Is activity intolerance giving your patient a hard time?
Many different factors can cause activity intolerance, such as physical de-conditioning or pain.
Also, cognitive changes also affect a patient’s ability to make decisions about what to do on a daily basis.
By assessing a one’s ability and designing a thoughtful care plan, nurses can help their patients return back to independence.
In this article, we’ll go over everything you need to know about an activity intolerance nursing diagnosis for your patients.
What Is Activity Intolerance?
Activity Intolerance is defined as “insufficient physiological or psychological energy to support or supplement the required or desired daily activities.”
As people get older, they lose muscle. That leads to laziness and lethargy.
This is more common in people who have had problems with their heart or their bones before.
When these people do something that takes a lot of energy, like walk for a long time, it can be difficult for them because they are tired all the time.
Activity intolerance is one of the more significant problems that these people face because it’s very difficult for them to do their daily activities without becoming tired quickly.
It doesn’t help matters when an individual has been dealing with chronic diseases, since this only further worsens the problem by causing muscles not work optimally.
People generally become weaker over time and are less able to complete these tasks.
In addition, activity intolerance is often mixed with fatigue. Fatigue is a draining feeling that can’t be fixed by resting.
Causes of Activity Intolerance:
Lack of sleep can lead to activity intolerance, which is why it’s important for patients and their loved ones know how much rest they need.
Observing daily routines will help patients determine the number of hours per night that are needed in order to stay healthy and independent.
Common causes of activity intolerance include:
- Long bed rests
- Improper oxygen supply
- Less sleep
- Extreme Depression
- Serious Pain
- Critical Stress
- High metabolic demands
Symptoms of Activity Intolerance:
For some people, simply walking a few blocks can be exhausting and tiring. This is because their bodies are not as equipped to handle the strain of everyday activities like they should be.
It’s clear that these individuals have an intolerance for activity levels which would typically seem normal for most other peopl.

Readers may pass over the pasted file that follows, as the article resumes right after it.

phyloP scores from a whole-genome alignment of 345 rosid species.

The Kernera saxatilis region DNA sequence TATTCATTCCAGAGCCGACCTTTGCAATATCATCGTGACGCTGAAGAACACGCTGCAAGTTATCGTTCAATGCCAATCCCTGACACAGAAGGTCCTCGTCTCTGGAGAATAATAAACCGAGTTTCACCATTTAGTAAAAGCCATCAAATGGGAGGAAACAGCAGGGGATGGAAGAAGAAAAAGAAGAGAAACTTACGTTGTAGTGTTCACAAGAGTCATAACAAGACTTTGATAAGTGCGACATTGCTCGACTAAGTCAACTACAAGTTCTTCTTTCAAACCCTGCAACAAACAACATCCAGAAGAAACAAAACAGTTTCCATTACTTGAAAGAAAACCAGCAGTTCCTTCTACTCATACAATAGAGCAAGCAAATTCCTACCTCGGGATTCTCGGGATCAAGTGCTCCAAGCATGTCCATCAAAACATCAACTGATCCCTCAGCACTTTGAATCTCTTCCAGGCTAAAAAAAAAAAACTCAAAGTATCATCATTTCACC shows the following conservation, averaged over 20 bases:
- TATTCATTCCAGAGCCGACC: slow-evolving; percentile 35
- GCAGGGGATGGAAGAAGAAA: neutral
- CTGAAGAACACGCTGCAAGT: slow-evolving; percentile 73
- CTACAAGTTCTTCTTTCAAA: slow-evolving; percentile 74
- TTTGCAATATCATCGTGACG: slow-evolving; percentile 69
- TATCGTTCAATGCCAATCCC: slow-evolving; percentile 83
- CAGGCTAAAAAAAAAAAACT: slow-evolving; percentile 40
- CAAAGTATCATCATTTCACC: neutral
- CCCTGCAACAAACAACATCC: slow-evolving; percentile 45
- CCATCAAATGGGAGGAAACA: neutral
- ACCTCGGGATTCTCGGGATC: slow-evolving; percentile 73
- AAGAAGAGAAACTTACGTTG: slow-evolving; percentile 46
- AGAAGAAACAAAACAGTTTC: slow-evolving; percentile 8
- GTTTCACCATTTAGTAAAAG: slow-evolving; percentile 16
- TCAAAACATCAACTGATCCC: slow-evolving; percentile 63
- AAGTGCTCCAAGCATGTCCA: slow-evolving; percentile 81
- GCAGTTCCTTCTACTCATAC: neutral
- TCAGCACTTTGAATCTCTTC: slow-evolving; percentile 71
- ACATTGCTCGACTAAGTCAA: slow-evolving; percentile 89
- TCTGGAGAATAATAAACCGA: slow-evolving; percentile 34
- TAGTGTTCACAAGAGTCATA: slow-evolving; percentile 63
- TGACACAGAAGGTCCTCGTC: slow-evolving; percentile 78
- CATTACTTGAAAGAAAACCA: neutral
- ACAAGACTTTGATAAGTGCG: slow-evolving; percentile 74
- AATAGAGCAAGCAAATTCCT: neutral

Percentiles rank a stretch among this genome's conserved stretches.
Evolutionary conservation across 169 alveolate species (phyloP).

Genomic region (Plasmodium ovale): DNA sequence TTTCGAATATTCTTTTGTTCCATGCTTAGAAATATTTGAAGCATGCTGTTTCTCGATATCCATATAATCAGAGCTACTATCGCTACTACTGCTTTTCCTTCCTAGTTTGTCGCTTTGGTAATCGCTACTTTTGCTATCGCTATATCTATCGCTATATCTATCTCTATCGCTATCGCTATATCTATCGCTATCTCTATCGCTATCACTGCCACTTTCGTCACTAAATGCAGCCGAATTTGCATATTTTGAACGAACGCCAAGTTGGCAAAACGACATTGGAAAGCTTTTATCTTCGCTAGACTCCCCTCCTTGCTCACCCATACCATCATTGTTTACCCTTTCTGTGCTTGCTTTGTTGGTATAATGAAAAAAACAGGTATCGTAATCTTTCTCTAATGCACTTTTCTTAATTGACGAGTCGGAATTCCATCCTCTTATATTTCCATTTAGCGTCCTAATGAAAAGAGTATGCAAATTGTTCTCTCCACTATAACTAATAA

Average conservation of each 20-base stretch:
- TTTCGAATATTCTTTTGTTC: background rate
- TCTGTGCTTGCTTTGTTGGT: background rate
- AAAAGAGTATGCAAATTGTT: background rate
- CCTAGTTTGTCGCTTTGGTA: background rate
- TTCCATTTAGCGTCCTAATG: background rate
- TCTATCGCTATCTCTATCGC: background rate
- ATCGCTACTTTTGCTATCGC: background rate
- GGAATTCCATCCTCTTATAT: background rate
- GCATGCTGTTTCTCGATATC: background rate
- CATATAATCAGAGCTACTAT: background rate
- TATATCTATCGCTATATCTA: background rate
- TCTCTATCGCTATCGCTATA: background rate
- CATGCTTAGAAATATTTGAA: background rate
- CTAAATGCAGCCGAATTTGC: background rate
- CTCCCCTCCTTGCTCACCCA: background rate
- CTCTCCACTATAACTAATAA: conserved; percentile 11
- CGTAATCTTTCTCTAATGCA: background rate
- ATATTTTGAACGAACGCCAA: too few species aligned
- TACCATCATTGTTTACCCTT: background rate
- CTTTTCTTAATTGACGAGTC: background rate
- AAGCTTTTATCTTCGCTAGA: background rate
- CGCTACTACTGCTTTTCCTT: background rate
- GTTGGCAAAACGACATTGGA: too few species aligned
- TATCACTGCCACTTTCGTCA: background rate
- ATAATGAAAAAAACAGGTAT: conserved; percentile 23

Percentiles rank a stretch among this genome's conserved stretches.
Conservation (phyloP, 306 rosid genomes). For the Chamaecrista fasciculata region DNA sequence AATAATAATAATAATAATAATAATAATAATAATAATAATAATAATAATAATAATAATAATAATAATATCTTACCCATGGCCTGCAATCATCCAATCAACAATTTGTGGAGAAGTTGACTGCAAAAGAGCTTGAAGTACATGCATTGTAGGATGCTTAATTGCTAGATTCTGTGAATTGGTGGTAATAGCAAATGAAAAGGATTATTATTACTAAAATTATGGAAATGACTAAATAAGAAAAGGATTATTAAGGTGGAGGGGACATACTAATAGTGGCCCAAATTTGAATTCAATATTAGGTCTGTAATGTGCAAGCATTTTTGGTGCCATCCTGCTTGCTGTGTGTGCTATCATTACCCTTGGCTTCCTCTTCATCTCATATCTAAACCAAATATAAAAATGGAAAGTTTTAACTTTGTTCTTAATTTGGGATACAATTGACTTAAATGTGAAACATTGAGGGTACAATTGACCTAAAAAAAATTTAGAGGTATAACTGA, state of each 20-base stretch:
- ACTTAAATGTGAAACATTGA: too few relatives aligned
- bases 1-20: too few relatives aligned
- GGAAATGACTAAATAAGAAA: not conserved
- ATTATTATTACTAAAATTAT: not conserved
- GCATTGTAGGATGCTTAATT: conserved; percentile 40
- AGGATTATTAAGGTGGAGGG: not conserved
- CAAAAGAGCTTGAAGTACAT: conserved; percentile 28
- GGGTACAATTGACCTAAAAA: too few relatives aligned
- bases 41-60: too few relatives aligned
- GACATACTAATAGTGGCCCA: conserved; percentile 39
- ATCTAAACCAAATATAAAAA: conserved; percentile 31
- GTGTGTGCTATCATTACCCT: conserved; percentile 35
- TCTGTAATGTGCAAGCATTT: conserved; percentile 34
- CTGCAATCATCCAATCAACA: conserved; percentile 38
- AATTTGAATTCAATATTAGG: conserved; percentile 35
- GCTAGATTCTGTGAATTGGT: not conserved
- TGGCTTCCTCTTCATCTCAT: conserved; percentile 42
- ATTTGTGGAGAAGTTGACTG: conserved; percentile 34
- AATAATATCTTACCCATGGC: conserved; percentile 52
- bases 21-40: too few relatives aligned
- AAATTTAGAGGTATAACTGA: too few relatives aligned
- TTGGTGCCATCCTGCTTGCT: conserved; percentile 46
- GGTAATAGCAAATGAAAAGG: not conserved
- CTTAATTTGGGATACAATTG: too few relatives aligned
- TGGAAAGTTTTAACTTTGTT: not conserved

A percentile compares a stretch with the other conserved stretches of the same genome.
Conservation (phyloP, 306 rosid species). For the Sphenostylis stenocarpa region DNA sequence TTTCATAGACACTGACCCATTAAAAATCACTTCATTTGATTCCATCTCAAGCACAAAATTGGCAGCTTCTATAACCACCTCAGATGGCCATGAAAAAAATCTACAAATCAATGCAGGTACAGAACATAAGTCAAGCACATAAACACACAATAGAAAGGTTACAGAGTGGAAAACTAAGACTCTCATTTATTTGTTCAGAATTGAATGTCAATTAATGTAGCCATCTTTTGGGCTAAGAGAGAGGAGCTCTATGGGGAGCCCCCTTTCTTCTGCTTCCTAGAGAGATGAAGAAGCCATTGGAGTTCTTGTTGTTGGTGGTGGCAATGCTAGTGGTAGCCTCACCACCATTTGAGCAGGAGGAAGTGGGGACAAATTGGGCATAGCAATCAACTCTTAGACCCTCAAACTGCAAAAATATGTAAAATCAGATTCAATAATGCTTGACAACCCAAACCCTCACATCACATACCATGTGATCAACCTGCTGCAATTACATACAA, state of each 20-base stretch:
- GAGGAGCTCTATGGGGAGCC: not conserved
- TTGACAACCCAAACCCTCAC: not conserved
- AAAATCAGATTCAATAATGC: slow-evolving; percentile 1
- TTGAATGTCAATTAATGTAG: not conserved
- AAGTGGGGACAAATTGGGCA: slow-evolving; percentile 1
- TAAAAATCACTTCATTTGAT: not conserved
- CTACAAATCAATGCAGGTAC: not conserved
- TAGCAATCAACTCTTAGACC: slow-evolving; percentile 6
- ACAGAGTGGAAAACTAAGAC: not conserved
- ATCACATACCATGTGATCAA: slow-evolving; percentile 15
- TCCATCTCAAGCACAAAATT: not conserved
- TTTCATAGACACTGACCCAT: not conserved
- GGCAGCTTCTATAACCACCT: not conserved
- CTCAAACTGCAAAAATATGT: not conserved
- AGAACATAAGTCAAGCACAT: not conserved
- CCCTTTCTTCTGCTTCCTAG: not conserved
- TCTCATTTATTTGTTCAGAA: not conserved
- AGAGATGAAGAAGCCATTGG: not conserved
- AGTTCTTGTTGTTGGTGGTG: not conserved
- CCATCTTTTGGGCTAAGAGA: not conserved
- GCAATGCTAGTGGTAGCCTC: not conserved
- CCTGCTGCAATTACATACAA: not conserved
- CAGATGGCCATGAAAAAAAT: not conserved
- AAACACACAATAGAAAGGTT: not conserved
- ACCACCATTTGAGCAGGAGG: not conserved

At first glance, there appears to be several signs or symptoms associated with activity intolerance such as early fatigue, dizziness, and/or weakness.
Other symptoms of activity intolerance include:
- Unusual discomfort / Dyspnea during activity
- Irregular blood pressure
- Incapacity to perform normal operations
- Signs of fatigue, dizziness, and weakness
- Lack of sleep and motivation
- An abundance of depression and pain
- Enfeeble pulse, dizziness, and reduction in breath
Objectives Of A Successful Care Plan
Patients with chronic illnesses like activity intolerance can face a difficult time figuring out what they need in order to live life easier.
They often rely on their care plan, which provides them the necessary tools when it comes to restoring their ability to perform regular activities again.
This make life more manageable for these patients.
A successful care plan for activity intolerance means that:
- The patient is capable of providing a constructive verbal reaction in reply to activity level
- The patient is capable of showing and using productive energy management
- The patient is capable of performing primary activities without lacking energy
- The patient is capable of displaying bodily improvements
- The patient is capable of maintaining well organized cardiovascular and respiratory functions
For any care plan to be deemed successful, it needs some sort of standard or goal.
More often than not, this includes an increase in productivity and efficiency through task delegation.
Activity Intolerance Interventions
With so many approaches to activity intolerance, the most popular is typically intervention.
This condition can be managed by a patient alone or with help from medical professionals.
To help those who are struggling with activity intolerance, it’s important to understand what the problem may be and how they can combat this.